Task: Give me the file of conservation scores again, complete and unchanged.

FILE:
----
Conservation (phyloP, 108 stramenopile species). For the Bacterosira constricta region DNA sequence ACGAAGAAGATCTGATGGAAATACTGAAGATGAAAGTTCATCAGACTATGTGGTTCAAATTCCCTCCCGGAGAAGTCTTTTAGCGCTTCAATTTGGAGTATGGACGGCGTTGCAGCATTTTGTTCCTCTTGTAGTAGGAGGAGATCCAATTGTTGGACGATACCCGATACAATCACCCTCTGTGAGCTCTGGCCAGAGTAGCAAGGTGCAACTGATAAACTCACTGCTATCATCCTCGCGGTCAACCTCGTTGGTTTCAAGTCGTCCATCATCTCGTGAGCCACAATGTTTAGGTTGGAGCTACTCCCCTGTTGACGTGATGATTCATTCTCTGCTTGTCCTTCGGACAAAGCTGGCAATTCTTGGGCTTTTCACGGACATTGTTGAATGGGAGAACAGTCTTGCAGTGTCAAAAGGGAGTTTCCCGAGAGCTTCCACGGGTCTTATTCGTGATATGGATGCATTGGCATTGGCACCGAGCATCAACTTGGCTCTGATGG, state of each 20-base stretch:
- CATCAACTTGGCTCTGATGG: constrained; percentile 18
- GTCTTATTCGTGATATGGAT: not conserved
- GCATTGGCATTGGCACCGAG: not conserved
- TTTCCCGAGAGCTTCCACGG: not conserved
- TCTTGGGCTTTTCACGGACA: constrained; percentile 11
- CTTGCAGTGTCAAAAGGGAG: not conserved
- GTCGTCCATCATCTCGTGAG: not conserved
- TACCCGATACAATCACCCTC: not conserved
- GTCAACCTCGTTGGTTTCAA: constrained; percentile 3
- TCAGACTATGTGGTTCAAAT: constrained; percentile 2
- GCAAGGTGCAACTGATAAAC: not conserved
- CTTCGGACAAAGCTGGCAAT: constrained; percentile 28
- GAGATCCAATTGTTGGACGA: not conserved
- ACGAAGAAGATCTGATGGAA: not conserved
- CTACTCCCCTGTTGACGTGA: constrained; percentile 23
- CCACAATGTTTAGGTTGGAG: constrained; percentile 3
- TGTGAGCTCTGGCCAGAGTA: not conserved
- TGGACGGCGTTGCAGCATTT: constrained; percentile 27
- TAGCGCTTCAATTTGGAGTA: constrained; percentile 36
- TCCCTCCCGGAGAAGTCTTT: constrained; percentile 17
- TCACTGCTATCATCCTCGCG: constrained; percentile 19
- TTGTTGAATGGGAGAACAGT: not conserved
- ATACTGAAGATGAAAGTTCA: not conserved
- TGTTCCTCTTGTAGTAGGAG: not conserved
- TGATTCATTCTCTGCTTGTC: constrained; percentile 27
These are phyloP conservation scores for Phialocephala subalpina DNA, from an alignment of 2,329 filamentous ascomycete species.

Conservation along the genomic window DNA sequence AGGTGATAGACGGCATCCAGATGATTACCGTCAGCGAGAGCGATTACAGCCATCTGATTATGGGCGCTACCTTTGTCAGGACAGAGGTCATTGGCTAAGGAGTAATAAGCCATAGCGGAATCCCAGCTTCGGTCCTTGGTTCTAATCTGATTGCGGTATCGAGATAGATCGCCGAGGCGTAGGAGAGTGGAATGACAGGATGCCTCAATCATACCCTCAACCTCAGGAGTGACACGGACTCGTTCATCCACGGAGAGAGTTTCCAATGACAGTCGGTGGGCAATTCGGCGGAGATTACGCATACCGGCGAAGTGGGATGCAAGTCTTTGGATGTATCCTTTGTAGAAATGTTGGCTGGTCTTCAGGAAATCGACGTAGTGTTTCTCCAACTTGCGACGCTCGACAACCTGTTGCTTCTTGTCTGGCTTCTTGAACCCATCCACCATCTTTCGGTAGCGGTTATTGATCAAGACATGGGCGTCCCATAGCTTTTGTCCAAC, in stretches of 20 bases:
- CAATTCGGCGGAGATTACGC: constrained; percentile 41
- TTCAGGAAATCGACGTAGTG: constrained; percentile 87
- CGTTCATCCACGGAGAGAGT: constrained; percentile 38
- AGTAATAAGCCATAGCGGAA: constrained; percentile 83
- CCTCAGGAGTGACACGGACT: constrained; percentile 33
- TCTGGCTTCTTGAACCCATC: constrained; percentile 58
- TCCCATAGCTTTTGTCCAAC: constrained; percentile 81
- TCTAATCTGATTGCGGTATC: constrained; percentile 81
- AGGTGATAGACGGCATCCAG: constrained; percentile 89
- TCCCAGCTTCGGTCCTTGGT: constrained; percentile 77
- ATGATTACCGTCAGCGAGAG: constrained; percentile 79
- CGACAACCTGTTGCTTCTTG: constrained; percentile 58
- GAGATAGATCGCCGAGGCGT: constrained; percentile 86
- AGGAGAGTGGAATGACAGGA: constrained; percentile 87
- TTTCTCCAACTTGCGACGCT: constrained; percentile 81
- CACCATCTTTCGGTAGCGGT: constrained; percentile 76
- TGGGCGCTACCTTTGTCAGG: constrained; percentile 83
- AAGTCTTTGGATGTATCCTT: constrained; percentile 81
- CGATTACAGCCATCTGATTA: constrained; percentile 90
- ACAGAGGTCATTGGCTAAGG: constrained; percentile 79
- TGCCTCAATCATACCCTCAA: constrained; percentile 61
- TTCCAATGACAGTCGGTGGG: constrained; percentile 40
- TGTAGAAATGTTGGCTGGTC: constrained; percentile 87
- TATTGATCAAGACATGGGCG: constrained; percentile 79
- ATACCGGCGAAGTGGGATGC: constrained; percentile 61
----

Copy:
Conservation (phyloP, 108 stramenopile species). For the Bacterosira constricta region DNA sequence ACGAAGAAGATCTGATGGAAATACTGAAGATGAAAGTTCATCAGACTATGTGGTTCAAATTCCCTCCCGGAGAAGTCTTTTAGCGCTTCAATTTGGAGTATGGACGGCGTTGCAGCATTTTGTTCCTCTTGTAGTAGGAGGAGATCCAATTGTTGGACGATACCCGATACAATCACCCTCTGTGAGCTCTGGCCAGAGTAGCAAGGTGCAACTGATAAACTCACTGCTATCATCCTCGCGGTCAACCTCGTTGGTTTCAAGTCGTCCATCATCTCGTGAGCCACAATGTTTAGGTTGGAGCTACTCCCCTGTTGACGTGATGATTCATTCTCTGCTTGTCCTTCGGACAAAGCTGGCAATTCTTGGGCTTTTCACGGACATTGTTGAATGGGAGAACAGTCTTGCAGTGTCAAAAGGGAGTTTCCCGAGAGCTTCCACGGGTCTTATTCGTGATATGGATGCATTGGCATTGGCACCGAGCATCAACTTGGCTCTGATGG, state of each 20-base stretch:
- CATCAACTTGGCTCTGATGG: constrained; percentile 18
- GTCTTATTCGTGATATGGAT: not conserved
- GCATTGGCATTGGCACCGAG: not conserved
- TTTCCCGAGAGCTTCCACGG: not conserved
- TCTTGGGCTTTTCACGGACA: constrained; percentile 11
- CTTGCAGTGTCAAAAGGGAG: not conserved
- GTCGTCCATCATCTCGTGAG: not conserved
- TACCCGATACAATCACCCTC: not conserved
- GTCAACCTCGTTGGTTTCAA: constrained; percentile 3
- TCAGACTATGTGGTTCAAAT: constrained; percentile 2
- GCAAGGTGCAACTGATAAAC: not conserved
- CTTCGGACAAAGCTGGCAAT: constrained; percentile 28
- GAGATCCAATTGTTGGACGA: not conserved
- ACGAAGAAGATCTGATGGAA: not conserved
- CTACTCCCCTGTTGACGTGA: constrained; percentile 23
- CCACAATGTTTAGGTTGGAG: constrained; percentile 3
- TGTGAGCTCTGGCCAGAGTA: not conserved
- TGGACGGCGTTGCAGCATTT: constrained; percentile 27
- TAGCGCTTCAATTTGGAGTA: constrained; percentile 36
- TCCCTCCCGGAGAAGTCTTT: constrained; percentile 17
- TCACTGCTATCATCCTCGCG: constrained; percentile 19
- TTGTTGAATGGGAGAACAGT: not conserved
- ATACTGAAGATGAAAGTTCA: not conserved
- TGTTCCTCTTGTAGTAGGAG: not conserved
- TGATTCATTCTCTGCTTGTC: constrained; percentile 27
These are phyloP conservation scores for Phialocephala subalpina DNA, from an alignment of 2,329 filamentous ascomycete species.

Conservation along the genomic window DNA sequence AGGTGATAGACGGCATCCAGATGATTACCGTCAGCGAGAGCGATTACAGCCATCTGATTATGGGCGCTACCTTTGTCAGGACAGAGGTCATTGGCTAAGGAGTAATAAGCCATAGCGGAATCCCAGCTTCGGTCCTTGGTTCTAATCTGATTGCGGTATCGAGATAGATCGCCGAGGCGTAGGAGAGTGGAATGACAGGATGCCTCAATCATACCCTCAACCTCAGGAGTGACACGGACTCGTTCATCCACGGAGAGAGTTTCCAATGACAGTCGGTGGGCAATTCGGCGGAGATTACGCATACCGGCGAAGTGGGATGCAAGTCTTTGGATGTATCCTTTGTAGAAATGTTGGCTGGTCTTCAGGAAATCGACGTAGTGTTTCTCCAACTTGCGACGCTCGACAACCTGTTGCTTCTTGTCTGGCTTCTTGAACCCATCCACCATCTTTCGGTAGCGGTTATTGATCAAGACATGGGCGTCCCATAGCTTTTGTCCAAC, in stretches of 20 bases:
- CAATTCGGCGGAGATTACGC: constrained; percentile 41
- TTCAGGAAATCGACGTAGTG: constrained; percentile 87
- CGTTCATCCACGGAGAGAGT: constrained; percentile 38
- AGTAATAAGCCATAGCGGAA: constrained; percentile 83
- CCTCAGGAGTGACACGGACT: constrained; percentile 33
- TCTGGCTTCTTGAACCCATC: constrained; percentile 58
- TCCCATAGCTTTTGTCCAAC: constrained; percentile 81
- TCTAATCTGATTGCGGTATC: constrained; percentile 81
- AGGTGATAGACGGCATCCAG: constrained; percentile 89
- TCCCAGCTTCGGTCCTTGGT: constrained; percentile 77
- ATGATTACCGTCAGCGAGAG: constrained; percentile 79
- CGACAACCTGTTGCTTCTTG: constrained; percentile 58
- GAGATAGATCGCCGAGGCGT: constrained; percentile 86
- AGGAGAGTGGAATGACAGGA: constrained; percentile 87
- TTTCTCCAACTTGCGACGCT: constrained; percentile 81
- CACCATCTTTCGGTAGCGGT: constrained; percentile 76
- TGGGCGCTACCTTTGTCAGG: constrained; percentile 83
- AAGTCTTTGGATGTATCCTT: constrained; percentile 81
- CGATTACAGCCATCTGATTA: constrained; percentile 90
- ACAGAGGTCATTGGCTAAGG: constrained; percentile 79
- TGCCTCAATCATACCCTCAA: constrained; percentile 61
- TTCCAATGACAGTCGGTGGG: constrained; percentile 40
- TGTAGAAATGTTGGCTGGTC: constrained; percentile 87
- TATTGATCAAGACATGGGCG: constrained; percentile 79
- ATACCGGCGAAGTGGGATGC: constrained; percentile 61